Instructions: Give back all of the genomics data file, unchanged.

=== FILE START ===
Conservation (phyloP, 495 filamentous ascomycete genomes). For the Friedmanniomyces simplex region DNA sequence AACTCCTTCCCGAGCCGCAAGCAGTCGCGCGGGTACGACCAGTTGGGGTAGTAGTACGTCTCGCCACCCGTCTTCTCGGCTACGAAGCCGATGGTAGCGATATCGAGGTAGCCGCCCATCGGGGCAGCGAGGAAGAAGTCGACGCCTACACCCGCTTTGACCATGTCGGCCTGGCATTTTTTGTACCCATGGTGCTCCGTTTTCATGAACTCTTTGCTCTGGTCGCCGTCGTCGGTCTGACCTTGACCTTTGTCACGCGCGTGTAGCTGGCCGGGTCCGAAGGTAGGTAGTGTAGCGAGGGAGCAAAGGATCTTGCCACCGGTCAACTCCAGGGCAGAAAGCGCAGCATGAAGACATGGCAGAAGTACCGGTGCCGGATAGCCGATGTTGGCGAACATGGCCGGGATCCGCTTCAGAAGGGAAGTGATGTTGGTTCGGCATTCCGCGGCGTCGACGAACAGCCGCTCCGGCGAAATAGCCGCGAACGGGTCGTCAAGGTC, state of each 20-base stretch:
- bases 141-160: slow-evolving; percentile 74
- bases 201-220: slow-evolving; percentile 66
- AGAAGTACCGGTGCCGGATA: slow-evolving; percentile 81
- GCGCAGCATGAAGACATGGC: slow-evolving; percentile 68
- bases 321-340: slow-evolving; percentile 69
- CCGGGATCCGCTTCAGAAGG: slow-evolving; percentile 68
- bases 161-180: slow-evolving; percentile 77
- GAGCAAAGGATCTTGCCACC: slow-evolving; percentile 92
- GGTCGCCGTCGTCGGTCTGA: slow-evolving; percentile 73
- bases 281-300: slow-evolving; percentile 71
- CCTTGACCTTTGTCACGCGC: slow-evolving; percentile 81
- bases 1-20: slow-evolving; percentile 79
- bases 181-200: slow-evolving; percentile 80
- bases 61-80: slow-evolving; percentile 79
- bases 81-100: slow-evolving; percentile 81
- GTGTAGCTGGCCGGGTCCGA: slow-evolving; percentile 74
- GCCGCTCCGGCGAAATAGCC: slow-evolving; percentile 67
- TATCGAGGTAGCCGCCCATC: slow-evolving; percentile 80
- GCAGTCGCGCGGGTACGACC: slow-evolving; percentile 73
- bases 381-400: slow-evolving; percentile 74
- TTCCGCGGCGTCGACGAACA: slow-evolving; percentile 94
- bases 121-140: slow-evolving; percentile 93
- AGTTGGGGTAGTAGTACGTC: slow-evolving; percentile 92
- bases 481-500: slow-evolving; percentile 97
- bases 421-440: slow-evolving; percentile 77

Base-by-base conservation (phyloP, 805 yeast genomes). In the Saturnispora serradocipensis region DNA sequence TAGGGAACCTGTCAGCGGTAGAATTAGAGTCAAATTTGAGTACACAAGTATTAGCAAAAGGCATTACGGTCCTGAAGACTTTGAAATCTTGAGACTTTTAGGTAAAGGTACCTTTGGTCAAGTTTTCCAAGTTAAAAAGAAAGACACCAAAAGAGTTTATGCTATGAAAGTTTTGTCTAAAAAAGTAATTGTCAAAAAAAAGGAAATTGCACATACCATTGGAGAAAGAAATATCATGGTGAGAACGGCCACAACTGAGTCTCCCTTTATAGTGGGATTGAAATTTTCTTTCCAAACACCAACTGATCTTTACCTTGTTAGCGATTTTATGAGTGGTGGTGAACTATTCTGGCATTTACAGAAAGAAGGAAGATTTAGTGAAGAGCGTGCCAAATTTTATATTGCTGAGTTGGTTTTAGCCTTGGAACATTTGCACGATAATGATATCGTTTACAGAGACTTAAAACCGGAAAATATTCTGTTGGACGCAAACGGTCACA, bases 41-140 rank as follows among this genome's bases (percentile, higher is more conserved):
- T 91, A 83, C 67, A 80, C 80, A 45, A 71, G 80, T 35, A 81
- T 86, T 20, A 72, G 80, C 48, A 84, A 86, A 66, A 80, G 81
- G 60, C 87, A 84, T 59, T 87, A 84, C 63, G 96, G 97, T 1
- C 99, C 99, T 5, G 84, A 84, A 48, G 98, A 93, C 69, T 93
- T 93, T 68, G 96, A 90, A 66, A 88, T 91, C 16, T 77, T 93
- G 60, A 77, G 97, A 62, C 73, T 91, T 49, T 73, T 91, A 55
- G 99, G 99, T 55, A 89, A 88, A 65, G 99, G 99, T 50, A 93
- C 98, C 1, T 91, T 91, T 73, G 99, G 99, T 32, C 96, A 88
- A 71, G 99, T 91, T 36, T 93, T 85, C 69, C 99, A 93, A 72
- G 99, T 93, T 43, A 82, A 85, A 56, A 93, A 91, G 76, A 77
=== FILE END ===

Conservation (phyloP, 495 filamentous ascomycete genomes). For the Friedmanniomyces simplex region DNA sequence AACTCCTTCCCGAGCCGCAAGCAGTCGCGCGGGTACGACCAGTTGGGGTAGTAGTACGTCTCGCCACCCGTCTTCTCGGCTACGAAGCCGATGGTAGCGATATCGAGGTAGCCGCCCATCGGGGCAGCGAGGAAGAAGTCGACGCCTACACCCGCTTTGACCATGTCGGCCTGGCATTTTTTGTACCCATGGTGCTCCGTTTTCATGAACTCTTTGCTCTGGTCGCCGTCGTCGGTCTGACCTTGACCTTTGTCACGCGCGTGTAGCTGGCCGGGTCCGAAGGTAGGTAGTGTAGCGAGGGAGCAAAGGATCTTGCCACCGGTCAACTCCAGGGCAGAAAGCGCAGCATGAAGACATGGCAGAAGTACCGGTGCCGGATAGCCGATGTTGGCGAACATGGCCGGGATCCGCTTCAGAAGGGAAGTGATGTTGGTTCGGCATTCCGCGGCGTCGACGAACAGCCGCTCCGGCGAAATAGCCGCGAACGGGTCGTCAAGGTC, state of each 20-base stretch:
- bases 141-160: slow-evolving; percentile 74
- bases 201-220: slow-evolving; percentile 66
- AGAAGTACCGGTGCCGGATA: slow-evolving; percentile 81
- GCGCAGCATGAAGACATGGC: slow-evolving; percentile 68
- bases 321-340: slow-evolving; percentile 69
- CCGGGATCCGCTTCAGAAGG: slow-evolving; percentile 68
- bases 161-180: slow-evolving; percentile 77
- GAGCAAAGGATCTTGCCACC: slow-evolving; percentile 92
- GGTCGCCGTCGTCGGTCTGA: slow-evolving; percentile 73
- bases 281-300: slow-evolving; percentile 71
- CCTTGACCTTTGTCACGCGC: slow-evolving; percentile 81
- bases 1-20: slow-evolving; percentile 79
- bases 181-200: slow-evolving; percentile 80
- bases 61-80: slow-evolving; percentile 79
- bases 81-100: slow-evolving; percentile 81
- GTGTAGCTGGCCGGGTCCGA: slow-evolving; percentile 74
- GCCGCTCCGGCGAAATAGCC: slow-evolving; percentile 67
- TATCGAGGTAGCCGCCCATC: slow-evolving; percentile 80
- GCAGTCGCGCGGGTACGACC: slow-evolving; percentile 73
- bases 381-400: slow-evolving; percentile 74
- TTCCGCGGCGTCGACGAACA: slow-evolving; percentile 94
- bases 121-140: slow-evolving; percentile 93
- AGTTGGGGTAGTAGTACGTC: slow-evolving; percentile 92
- bases 481-500: slow-evolving; percentile 97
- bases 421-440: slow-evolving; percentile 77

Base-by-base conservation (phyloP, 805 yeast genomes). In the Saturnispora serradocipensis region DNA sequence TAGGGAACCTGTCAGCGGTAGAATTAGAGTCAAATTTGAGTACACAAGTATTAGCAAAAGGCATTACGGTCCTGAAGACTTTGAAATCTTGAGACTTTTAGGTAAAGGTACCTTTGGTCAAGTTTTCCAAGTTAAAAAGAAAGACACCAAAAGAGTTTATGCTATGAAAGTTTTGTCTAAAAAAGTAATTGTCAAAAAAAAGGAAATTGCACATACCATTGGAGAAAGAAATATCATGGTGAGAACGGCCACAACTGAGTCTCCCTTTATAGTGGGATTGAAATTTTCTTTCCAAACACCAACTGATCTTTACCTTGTTAGCGATTTTATGAGTGGTGGTGAACTATTCTGGCATTTACAGAAAGAAGGAAGATTTAGTGAAGAGCGTGCCAAATTTTATATTGCTGAGTTGGTTTTAGCCTTGGAACATTTGCACGATAATGATATCGTTTACAGAGACTTAAAACCGGAAAATATTCTGTTGGACGCAAACGGTCACA, bases 41-140 rank as follows among this genome's bases (percentile, higher is more conserved):
- T 91, A 83, C 67, A 80, C 80, A 45, A 71, G 80, T 35, A 81
- T 86, T 20, A 72, G 80, C 48, A 84, A 86, A 66, A 80, G 81
- G 60, C 87, A 84, T 59, T 87, A 84, C 63, G 96, G 97, T 1
- C 99, C 99, T 5, G 84, A 84, A 48, G 98, A 93, C 69, T 93
- T 93, T 68, G 96, A 90, A 66, A 88, T 91, C 16, T 77, T 93
- G 60, A 77, G 97, A 62, C 73, T 91, T 49, T 73, T 91, A 55
- G 99, G 99, T 55, A 89, A 88, A 65, G 99, G 99, T 50, A 93
- C 98, C 1, T 91, T 91, T 73, G 99, G 99, T 32, C 96, A 88
- A 71, G 99, T 91, T 36, T 93, T 85, C 69, C 99, A 93, A 72
- G 99, T 93, T 43, A 82, A 85, A 56, A 93, A 91, G 76, A 77